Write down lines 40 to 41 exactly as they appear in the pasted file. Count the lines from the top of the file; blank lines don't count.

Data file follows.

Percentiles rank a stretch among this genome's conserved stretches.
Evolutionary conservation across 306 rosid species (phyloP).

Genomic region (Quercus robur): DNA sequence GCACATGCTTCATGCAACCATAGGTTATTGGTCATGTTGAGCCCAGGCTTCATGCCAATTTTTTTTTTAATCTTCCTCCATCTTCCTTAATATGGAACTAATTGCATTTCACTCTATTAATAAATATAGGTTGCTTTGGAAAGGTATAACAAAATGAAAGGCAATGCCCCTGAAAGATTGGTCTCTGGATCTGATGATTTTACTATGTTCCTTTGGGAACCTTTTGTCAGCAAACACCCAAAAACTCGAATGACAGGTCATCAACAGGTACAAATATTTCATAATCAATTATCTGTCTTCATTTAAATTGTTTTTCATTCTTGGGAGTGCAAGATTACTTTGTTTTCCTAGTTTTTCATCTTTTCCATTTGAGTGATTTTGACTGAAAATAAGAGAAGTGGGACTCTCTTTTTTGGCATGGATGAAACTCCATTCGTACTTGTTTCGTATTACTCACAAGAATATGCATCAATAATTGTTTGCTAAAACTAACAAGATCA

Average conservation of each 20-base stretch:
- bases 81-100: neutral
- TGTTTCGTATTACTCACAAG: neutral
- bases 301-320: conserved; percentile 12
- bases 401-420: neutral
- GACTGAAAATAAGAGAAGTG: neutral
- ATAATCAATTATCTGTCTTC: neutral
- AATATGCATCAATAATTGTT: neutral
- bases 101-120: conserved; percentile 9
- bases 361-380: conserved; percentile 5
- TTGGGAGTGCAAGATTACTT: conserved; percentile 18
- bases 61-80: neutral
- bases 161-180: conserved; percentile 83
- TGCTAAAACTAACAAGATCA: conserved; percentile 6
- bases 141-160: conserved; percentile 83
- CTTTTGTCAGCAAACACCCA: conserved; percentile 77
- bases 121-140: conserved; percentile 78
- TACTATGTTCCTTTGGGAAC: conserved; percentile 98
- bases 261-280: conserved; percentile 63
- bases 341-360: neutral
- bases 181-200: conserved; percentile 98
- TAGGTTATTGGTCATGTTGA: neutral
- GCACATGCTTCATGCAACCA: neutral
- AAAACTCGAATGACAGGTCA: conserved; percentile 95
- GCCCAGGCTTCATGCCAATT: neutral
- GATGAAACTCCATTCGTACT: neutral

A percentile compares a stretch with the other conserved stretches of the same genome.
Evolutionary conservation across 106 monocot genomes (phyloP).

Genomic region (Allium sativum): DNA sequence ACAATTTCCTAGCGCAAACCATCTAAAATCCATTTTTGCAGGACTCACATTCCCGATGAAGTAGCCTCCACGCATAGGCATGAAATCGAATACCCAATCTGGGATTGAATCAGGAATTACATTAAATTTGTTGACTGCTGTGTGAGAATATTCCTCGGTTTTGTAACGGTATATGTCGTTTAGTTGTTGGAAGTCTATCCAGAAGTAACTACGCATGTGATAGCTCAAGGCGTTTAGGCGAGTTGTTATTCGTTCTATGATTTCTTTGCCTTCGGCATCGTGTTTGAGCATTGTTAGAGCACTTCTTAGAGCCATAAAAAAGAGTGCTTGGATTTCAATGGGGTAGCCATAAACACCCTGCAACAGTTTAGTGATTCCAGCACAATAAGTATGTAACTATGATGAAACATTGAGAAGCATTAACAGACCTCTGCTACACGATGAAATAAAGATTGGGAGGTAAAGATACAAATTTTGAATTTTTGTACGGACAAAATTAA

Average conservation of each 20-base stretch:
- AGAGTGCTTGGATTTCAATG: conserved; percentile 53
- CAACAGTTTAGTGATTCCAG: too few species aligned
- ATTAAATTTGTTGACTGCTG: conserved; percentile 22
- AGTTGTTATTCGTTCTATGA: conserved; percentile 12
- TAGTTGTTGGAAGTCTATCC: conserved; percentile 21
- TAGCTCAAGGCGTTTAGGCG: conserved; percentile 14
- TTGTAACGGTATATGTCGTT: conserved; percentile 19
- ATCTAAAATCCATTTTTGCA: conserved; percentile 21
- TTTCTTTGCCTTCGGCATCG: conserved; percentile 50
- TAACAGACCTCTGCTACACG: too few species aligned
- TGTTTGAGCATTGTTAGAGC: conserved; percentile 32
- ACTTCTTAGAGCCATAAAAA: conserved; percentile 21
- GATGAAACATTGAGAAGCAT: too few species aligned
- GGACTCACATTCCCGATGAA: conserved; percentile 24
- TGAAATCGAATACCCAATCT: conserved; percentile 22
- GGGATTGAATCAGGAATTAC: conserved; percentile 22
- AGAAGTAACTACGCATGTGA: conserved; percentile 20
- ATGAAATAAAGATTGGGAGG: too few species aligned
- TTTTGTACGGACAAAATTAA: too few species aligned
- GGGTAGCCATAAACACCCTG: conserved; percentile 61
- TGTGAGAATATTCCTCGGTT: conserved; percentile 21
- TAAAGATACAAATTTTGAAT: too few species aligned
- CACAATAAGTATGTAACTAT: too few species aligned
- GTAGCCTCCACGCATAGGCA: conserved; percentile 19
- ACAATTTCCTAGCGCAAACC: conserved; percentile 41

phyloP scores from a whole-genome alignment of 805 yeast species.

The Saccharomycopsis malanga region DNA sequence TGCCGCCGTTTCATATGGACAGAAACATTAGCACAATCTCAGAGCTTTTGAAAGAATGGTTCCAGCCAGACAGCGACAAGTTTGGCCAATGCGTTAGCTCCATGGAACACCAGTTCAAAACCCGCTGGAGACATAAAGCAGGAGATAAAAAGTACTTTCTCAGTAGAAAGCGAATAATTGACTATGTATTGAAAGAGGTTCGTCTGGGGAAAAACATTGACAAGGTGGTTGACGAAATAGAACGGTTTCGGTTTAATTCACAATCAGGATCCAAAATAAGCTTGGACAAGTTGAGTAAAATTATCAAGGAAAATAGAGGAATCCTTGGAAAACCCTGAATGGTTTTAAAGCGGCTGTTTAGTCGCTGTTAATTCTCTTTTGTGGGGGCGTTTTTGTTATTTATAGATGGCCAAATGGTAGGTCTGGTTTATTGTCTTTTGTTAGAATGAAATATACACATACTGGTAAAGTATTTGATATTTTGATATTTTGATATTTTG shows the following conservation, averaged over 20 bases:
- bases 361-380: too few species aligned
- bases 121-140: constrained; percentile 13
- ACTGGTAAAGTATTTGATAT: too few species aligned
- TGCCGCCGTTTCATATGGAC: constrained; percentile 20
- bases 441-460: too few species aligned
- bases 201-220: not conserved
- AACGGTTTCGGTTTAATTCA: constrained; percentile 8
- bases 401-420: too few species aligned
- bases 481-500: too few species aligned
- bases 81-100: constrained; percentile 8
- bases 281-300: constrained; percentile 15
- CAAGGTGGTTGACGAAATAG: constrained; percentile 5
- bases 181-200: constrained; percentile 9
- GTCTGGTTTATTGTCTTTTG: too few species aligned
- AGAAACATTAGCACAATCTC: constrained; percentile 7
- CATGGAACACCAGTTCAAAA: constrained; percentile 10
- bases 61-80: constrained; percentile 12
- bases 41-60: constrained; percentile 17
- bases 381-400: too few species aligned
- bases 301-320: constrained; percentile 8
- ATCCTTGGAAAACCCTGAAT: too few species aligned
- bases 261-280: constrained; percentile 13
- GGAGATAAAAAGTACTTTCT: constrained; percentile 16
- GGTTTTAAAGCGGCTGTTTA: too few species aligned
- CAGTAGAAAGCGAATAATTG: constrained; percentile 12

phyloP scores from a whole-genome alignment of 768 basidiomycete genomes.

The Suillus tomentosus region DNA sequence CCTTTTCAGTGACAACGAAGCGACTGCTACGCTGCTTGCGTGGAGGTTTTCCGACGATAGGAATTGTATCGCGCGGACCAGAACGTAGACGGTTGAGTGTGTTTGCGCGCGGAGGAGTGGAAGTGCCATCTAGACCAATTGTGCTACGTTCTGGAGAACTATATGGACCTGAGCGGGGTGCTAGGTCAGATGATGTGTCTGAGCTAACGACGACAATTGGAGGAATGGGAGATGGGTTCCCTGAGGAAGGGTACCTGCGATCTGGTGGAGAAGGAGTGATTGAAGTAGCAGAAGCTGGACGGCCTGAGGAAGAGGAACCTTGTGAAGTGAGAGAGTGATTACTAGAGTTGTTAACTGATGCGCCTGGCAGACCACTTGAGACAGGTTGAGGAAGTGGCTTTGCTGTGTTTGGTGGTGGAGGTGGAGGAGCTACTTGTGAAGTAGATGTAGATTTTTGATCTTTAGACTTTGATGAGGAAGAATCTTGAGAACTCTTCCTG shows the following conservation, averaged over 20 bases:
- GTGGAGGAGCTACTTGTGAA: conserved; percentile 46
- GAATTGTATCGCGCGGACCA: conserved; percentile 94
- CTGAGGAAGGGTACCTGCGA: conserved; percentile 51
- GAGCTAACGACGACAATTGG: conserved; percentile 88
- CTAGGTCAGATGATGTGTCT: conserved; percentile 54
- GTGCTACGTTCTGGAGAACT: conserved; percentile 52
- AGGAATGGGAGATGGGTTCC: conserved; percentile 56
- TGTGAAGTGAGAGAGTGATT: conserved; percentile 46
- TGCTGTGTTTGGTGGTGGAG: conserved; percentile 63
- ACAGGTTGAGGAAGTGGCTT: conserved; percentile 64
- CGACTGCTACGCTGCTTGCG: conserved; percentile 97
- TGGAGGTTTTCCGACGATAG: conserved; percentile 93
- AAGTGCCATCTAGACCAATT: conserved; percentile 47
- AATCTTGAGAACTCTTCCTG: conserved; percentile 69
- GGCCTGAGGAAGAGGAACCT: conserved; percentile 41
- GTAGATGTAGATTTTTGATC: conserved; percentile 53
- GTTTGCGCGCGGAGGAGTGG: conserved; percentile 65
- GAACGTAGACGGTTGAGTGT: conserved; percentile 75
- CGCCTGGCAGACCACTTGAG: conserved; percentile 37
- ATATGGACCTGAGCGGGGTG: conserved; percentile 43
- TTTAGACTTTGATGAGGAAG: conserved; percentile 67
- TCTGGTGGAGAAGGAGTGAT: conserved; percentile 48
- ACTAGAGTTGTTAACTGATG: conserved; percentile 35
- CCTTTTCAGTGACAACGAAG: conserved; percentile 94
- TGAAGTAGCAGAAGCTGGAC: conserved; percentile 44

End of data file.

- TTGTAACGGTATATGTCGTT: conserved; percentile 19
- ATCTAAAATCCATTTTTGCA: conserved; percentile 21